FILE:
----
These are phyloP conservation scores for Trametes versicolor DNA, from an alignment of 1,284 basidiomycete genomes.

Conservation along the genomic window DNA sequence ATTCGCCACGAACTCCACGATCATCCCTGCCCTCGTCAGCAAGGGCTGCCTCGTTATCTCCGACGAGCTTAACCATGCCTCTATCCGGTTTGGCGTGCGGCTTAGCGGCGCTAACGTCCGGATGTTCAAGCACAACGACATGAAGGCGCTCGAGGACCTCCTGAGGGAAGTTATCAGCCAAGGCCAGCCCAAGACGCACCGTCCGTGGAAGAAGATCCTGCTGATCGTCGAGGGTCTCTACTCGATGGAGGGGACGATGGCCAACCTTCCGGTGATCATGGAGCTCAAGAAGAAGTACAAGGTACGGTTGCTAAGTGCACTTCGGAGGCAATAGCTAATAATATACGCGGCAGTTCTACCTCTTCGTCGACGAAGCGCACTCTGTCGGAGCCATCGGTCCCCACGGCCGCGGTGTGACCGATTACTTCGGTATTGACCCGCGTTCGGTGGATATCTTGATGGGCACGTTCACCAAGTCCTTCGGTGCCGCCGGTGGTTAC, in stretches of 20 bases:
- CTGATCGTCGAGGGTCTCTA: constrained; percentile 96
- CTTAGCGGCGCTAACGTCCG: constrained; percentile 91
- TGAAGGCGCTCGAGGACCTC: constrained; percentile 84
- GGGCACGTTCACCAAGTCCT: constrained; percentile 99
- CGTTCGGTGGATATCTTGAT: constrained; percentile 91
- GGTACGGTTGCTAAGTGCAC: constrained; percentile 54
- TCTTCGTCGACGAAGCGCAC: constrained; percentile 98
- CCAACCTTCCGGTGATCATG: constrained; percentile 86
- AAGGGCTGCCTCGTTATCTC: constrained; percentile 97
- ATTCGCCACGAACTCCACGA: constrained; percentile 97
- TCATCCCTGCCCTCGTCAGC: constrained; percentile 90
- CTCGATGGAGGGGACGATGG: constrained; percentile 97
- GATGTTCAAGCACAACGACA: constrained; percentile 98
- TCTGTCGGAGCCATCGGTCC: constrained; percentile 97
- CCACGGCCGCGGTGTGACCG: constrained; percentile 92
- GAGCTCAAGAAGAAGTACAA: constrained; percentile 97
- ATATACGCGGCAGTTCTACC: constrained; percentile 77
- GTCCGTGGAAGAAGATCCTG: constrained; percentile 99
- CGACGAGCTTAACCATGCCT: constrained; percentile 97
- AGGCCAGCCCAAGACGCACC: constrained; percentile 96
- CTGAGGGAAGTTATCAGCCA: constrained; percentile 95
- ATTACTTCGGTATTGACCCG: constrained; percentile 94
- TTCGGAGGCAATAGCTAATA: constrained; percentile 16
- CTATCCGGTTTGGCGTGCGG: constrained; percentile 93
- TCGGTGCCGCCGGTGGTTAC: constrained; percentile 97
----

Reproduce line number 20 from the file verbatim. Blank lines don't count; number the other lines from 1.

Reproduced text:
- GTCCGTGGAAGAAGATCCTG: constrained; percentile 99